Monday, June 4, 2018

Photo Essay: The Trash Castle Built Under Consumption


Photo: Michael and Sherry Martin (via Flickr, CC BY 2.0)

When you take a tour of the Mystery Castle in Phoenix, the narrative focuses mostly on Mary Lou Gulley, the woman who lived there until her death in 2010. She was even the centerpiece of the 1948 LIFE magazine article that coined the term "Mystery Castle."

But what intrigued—and disturbed—me most about the story of this "castle" built out of reclaimed materials (though I've seen plenty of those in my travels) was the story of its builder, Mary Lou's father, Boyce Luther Gulley.

Mr. Gulley was a family man living in Seattle when he was diagnosed with tuberculosis (a.k.a "consumption"). The diagnosis, in his mind, posed an ultimatum.

He could either stay with his family, possibly infecting them, and definitely subjecting them to witness his slow demise, or he could move to and quarantine himself in Arizona without word. Of course, he hoped to recuperate, but if he didn't, at least he would spare his family the infection.



He chose the latter.



But after spending some time in Arizona (as many tubercular patients did), he felt much better (as many also did)...



...at one point hearing from his doctor that he was in full remission.



But instead of notifying his family with the good news...



...he settled down in Arizona...



...traveled to Mexico...



...bringing back various Aztec bric-a-brac and tiles that he'd collected there.



While in Arizona, Gulley scoured the local dump and factories for industrial waste to use as building materials, like slag glass and "clinker" bricks that had been overfired by the brickmaker.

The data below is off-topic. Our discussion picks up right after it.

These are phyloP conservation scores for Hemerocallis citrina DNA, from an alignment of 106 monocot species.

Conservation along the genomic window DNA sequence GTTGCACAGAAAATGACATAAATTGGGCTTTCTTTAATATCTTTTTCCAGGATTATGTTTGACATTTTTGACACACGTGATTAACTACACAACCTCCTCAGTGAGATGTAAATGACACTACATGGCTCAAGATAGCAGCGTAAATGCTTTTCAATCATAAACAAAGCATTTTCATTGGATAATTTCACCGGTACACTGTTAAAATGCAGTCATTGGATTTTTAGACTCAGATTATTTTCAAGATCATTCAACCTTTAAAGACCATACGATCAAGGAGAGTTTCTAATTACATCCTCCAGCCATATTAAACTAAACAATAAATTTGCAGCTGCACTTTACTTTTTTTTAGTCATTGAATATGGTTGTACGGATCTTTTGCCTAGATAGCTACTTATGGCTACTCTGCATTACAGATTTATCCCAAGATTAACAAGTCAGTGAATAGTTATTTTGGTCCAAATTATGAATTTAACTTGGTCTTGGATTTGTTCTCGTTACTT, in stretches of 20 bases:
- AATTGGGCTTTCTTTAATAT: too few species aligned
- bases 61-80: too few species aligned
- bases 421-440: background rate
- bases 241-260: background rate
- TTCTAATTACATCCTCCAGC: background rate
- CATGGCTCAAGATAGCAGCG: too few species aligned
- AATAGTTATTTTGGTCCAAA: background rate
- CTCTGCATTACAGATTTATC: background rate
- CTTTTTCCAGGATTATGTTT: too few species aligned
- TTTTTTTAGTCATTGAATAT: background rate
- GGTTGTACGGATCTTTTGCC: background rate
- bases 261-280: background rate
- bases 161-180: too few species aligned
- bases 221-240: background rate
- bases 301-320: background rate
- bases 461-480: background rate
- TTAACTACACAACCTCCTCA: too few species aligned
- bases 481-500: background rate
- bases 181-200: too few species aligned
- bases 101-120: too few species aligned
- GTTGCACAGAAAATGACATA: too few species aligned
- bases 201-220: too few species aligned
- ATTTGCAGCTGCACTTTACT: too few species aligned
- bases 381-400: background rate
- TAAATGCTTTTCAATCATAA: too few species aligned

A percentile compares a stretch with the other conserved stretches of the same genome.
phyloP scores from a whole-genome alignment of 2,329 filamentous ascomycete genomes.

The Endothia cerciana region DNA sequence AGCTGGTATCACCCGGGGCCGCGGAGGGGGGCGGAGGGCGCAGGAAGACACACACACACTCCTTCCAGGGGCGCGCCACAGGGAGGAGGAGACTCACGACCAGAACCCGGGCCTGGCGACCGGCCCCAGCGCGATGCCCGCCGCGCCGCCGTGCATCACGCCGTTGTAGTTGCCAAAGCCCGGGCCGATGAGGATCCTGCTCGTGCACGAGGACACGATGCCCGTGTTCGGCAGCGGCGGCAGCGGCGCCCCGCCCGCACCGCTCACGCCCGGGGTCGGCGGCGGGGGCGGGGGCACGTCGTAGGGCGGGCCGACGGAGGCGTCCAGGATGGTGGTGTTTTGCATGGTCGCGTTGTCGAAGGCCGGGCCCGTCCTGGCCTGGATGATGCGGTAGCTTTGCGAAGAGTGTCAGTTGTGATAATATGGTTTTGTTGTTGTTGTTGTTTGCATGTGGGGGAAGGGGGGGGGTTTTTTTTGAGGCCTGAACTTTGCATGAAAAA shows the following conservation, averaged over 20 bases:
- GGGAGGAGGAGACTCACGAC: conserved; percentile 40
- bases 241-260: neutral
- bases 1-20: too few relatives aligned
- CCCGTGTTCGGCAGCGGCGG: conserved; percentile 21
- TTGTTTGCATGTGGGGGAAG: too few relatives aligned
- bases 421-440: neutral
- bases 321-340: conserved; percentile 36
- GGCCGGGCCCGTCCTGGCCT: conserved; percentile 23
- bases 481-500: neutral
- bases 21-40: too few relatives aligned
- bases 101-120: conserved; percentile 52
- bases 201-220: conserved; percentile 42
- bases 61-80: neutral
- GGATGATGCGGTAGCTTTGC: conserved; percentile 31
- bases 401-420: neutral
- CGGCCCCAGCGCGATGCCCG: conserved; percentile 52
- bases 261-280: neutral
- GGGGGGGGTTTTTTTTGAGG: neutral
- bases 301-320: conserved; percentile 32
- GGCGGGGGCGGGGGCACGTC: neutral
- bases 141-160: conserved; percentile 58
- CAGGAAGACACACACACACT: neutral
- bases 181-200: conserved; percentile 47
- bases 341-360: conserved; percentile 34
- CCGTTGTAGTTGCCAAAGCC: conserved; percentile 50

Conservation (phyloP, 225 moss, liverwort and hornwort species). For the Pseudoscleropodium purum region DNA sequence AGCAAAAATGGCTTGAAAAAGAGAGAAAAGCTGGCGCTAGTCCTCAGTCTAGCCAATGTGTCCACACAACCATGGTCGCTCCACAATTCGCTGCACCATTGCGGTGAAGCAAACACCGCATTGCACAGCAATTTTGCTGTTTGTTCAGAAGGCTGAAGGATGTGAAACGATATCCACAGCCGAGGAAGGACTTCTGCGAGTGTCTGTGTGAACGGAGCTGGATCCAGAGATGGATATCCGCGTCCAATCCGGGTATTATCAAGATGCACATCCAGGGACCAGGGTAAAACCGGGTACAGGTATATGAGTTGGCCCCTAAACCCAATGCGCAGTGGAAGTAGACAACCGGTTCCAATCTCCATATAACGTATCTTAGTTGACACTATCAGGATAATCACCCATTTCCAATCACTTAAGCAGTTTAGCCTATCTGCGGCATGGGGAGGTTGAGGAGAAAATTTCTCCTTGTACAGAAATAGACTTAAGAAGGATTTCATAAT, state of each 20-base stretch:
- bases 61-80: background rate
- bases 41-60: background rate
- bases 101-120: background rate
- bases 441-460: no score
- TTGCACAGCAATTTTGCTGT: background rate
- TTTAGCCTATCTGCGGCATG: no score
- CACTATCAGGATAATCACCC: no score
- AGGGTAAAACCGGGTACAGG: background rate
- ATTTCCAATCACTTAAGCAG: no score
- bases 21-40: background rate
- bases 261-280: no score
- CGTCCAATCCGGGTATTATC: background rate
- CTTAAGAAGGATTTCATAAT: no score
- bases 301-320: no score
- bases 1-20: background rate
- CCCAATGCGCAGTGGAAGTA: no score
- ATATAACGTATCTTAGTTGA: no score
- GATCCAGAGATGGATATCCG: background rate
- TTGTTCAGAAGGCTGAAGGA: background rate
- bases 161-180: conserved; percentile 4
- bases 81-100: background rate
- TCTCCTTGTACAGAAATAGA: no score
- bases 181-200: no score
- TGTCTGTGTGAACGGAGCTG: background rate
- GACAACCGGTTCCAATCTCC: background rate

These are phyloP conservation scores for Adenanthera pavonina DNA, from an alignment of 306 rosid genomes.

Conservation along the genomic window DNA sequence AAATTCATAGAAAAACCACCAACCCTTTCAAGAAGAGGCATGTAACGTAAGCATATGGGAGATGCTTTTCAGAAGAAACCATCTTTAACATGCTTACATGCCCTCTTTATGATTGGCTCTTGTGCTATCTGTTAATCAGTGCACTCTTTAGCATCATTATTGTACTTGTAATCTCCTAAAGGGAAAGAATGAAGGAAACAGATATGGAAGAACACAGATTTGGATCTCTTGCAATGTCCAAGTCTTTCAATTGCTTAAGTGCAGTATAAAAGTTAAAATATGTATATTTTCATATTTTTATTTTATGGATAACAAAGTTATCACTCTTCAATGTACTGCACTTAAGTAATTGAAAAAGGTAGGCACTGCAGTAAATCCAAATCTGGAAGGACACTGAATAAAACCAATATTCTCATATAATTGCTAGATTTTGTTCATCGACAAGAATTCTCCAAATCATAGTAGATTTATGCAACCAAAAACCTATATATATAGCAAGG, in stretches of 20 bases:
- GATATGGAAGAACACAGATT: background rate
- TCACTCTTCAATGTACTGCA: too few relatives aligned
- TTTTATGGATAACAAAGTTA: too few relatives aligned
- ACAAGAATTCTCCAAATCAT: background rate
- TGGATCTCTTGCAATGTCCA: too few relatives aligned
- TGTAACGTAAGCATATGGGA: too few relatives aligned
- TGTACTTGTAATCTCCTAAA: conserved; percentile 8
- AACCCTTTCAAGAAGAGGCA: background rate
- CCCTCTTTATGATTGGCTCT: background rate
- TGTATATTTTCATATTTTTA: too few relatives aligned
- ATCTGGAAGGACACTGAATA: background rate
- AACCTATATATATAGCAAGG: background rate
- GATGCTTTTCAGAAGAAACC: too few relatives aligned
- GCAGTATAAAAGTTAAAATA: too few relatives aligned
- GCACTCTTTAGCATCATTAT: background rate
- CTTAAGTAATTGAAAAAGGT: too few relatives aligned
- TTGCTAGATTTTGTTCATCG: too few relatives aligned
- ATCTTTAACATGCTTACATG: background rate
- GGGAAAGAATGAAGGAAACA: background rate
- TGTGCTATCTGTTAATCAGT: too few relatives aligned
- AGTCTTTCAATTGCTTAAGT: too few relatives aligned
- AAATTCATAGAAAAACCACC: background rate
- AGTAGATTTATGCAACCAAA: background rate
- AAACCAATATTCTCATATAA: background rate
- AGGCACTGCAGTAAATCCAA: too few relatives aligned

The story goes that Gulley the father had promised his daughter Mary Lou when she was just five years old that one day he'd build her a castle—and so, supposedly, he was living up to his promise.



But his daughter and wife whom he'd abandoned had no clue he was alive and well 1500 miles away.



And for the 15 years that it took him to build Mary Lou's "castle" out of recycled and discarded materials, he didn't bother to tell them what he was up to.



That is, until he relapsed with a worse-than-ever bout of tuberculosis.



He ended up deeding the house to Mary Lou, who was notified after his death—and, while she and her mother at first wanted no part of it, they were sucked in by a clause that Daddy Gulley had included in the inheritance.



Mary Lou had to wait three years before she could open a trap door in the floor in a room called "Purgatory," situated between the "chapel" and the "dungeon" areas of the castle.



So, she lived there with three years with her mom and fell in love with the place.



It didn't take much convincing for her to stay and make it her own, once she'd opened the vault and found some cash and letters inside.



Besides, she'd already found coins and gold hidden in various places in the walls.



And after the notoriety she received after being profiled by LIFE, she began giving tours of the so-called "Mystery Castle" in 1948 and continued to do so until her death in 2010.



Now, thanks to a non-profit organization and volunteer docents, visitors can still see the furniture that Mr. Gulley had gotten from the "House of Joy" brothel in Jerome...



...and the cat pillows that Mary Lou had placed on top of them.



She had a cat pillow problem, in fact, compounded by her collection of "pet rocks"—also mostly painted like cats.



Did she forgive her father in the end? Or was she merely complicit in his deceit?

Perhaps she just made the most out of a bad situation, capitalizing on the little but of local celebrity status she could muster after having her heart shattered by an absentee father.

He had a choice. His family eventually found out he was still alive and wrote him letters. He never responded.

He built a playroom for his daughter in his castle, but didn't divulge its whereabouts until she was way too old to use it.

That makes it tough for me to celebrate his "artistry."

In my mind, he was just a selfish guy wit a pile of rocks.

And maybe that's why the tour doesn't focus too much on him.

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Photo Essay: Rubel's Castle, Glendora
Photo Essay: Nitt Witt Ridge, One Man's Castle